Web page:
Sopdet (Sothis)
Sopdet (Sothis)

Sopdet (“skilled woman”, also known as Sothis) represented Sirius, the Dog Star. Sirius was the most important star to ancient Egyptian astronomers because it signalled the approach of the inundation and the beginning of a new year. New year was celebrated with a festival known as “The Coming of Sopdet”.

In fact, the “Sothic Rising” only coincided with the solar year once every 1460 years. The Roman emperor Antoninus Pius had a commemorative coin made to mark their coincidence in AD 139. The Sothic Cycle (the periods between the rising of the star) have been used by archaeologists trying to construct a chronology of Ancient Egypt.

Sopdet was the wife of Sahu (“the hidden one”), the constellation Orion, and the mother of Sopdu (“skilled man”), a falcon god who represented the planet Venus. This triad echoed the trio of Osiris, Isis, and Horus, but the connections were not always simple. Sopdet became increasingly associated with Isis, who asserts that she is Sopdet (in “the lamentations of Isis and Nephthys” c 400 B.C) and will follow Osiris, the manifestation of Sahu. However, as well as being considered to be the spouse of Orion (Osiris), she is described by the pyramid texts as the daughter of Osiris.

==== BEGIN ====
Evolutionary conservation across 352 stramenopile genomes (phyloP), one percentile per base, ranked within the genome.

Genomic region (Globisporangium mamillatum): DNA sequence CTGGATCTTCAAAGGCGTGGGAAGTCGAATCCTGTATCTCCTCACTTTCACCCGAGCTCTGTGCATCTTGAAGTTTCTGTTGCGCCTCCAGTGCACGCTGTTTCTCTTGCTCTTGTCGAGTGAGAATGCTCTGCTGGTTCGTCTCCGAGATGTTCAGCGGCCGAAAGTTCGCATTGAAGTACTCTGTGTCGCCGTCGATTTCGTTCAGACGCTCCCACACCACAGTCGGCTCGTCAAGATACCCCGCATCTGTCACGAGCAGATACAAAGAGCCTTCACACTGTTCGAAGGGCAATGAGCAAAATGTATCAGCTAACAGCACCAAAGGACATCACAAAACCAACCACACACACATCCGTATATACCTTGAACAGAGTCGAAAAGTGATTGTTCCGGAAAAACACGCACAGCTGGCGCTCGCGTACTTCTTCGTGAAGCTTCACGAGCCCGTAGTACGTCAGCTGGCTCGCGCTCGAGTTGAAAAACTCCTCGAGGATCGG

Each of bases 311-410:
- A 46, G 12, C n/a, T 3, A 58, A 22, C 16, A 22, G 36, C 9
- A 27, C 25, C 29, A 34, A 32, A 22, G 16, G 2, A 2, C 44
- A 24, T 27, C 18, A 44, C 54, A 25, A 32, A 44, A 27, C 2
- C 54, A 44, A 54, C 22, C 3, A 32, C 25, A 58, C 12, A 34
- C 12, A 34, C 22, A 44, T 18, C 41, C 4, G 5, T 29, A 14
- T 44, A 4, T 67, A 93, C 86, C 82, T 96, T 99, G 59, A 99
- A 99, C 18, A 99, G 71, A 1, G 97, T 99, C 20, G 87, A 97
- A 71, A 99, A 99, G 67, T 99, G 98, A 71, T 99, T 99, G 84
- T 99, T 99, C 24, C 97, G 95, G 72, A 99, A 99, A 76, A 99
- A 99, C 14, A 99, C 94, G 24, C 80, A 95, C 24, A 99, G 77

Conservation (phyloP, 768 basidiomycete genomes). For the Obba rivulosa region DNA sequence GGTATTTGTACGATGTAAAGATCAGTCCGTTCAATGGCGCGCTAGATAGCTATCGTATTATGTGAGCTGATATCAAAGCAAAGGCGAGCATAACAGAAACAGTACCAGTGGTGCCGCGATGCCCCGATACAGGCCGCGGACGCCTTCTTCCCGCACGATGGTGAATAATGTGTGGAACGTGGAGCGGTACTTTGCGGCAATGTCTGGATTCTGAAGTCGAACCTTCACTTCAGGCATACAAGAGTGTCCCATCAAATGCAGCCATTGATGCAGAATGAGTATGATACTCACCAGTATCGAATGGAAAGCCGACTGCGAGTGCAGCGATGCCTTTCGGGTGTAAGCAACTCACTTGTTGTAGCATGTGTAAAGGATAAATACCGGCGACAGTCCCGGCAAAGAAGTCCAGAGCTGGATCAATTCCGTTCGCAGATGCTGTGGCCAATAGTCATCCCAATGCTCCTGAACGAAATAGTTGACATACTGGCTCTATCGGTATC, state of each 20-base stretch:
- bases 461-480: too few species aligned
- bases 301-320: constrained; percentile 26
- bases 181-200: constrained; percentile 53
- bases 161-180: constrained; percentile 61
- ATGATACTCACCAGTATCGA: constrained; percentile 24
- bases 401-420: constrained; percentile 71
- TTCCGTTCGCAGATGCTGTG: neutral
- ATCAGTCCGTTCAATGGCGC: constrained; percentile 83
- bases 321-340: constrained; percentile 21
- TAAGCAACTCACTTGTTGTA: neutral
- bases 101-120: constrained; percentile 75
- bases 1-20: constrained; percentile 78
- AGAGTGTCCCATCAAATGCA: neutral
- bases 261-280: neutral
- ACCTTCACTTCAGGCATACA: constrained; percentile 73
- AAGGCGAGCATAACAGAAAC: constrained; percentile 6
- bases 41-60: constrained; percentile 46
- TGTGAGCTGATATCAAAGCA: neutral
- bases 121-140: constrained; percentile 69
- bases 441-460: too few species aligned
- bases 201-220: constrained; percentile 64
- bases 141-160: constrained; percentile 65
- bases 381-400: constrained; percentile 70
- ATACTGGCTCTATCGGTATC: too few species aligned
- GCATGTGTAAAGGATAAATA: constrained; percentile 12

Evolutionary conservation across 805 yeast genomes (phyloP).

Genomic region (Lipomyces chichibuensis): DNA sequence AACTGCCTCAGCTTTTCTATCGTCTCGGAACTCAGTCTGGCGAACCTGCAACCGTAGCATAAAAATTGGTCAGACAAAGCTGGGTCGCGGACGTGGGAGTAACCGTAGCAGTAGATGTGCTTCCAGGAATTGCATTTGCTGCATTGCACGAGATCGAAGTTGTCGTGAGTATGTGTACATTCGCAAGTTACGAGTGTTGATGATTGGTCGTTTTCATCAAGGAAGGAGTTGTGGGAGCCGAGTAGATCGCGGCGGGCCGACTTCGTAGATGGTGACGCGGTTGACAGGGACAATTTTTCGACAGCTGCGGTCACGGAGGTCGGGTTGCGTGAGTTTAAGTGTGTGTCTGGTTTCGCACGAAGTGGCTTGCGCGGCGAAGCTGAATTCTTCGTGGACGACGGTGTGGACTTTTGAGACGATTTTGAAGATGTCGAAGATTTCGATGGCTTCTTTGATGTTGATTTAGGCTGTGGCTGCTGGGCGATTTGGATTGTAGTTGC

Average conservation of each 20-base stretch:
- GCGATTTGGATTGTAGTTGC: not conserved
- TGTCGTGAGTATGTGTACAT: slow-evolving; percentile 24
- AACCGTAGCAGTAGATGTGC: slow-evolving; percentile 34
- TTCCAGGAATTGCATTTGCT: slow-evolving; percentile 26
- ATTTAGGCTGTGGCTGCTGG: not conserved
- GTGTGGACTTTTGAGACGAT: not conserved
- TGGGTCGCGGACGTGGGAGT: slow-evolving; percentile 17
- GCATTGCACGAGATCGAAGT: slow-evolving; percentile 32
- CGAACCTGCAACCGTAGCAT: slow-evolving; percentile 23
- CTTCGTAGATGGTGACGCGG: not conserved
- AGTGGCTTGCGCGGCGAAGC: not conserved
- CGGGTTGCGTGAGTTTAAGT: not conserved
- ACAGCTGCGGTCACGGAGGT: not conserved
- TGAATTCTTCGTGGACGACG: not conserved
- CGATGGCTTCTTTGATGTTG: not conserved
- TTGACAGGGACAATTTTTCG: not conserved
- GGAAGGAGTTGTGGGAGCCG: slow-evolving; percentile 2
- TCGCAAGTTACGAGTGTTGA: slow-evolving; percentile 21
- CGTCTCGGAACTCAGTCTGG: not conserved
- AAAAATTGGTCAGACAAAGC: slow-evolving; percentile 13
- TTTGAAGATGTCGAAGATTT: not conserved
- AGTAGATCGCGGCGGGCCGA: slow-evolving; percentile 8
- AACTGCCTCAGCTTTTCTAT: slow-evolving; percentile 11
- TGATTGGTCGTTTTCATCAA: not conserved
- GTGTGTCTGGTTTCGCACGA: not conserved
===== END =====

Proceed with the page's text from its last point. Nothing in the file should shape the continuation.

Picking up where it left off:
Sopdet (Sothis)

Although Sopdet started out as an agricultural deity, closely associated with the Nile, by the Middle Kingdom she was also considered to be a mother goddess. This probably related to her growing connection with the goddess Isis. This connection was further strengthened by Sopdet’s role in assisting the pharaoh to find his way to the imperishable stars. It may be no coincidence that Sirius disappeared for seventy days every year, and mummification took seventy days.

In the First Dynasty ivory tablets Sopdet was depicted as a reclining cow with a unidentified plant-like emblem (possibly representing “year”) between her horns. However, she was most often depicted as a woman wearing the white crown of Upper Egypt topped by a star or a headdress with two plumes. Less often, she is portrayed as a large dog, and by the Roman period the hybrid goddess Isis-Sopdet was depicted as a woman riding side-saddle on a large dog.

Sopdet was occasionally shown as a male deity. During the Middle Kingdom the male Sopdet was associated with Horus as one of the gods who held up the four corners of the earth and held Nut (the sky) in place. During the Greek period she was linked to Anubis as Sopdet-Anubis, possibly because of her canine associations.

  • Budge, E Wallis (1904) The Gods of the Egyptians
  • Pinch, Geraldine (2002) Handbook Egyptian Mythology
  • Redford Donald B (2002) Ancient Gods Speak
  • Watterson, Barbara (1996) Gods of Ancient Egypt
  • Wilkinson, Richard H. (2003) The Complete Gods and Goddesses of Ancient Egypt

Copyright J Hill 2016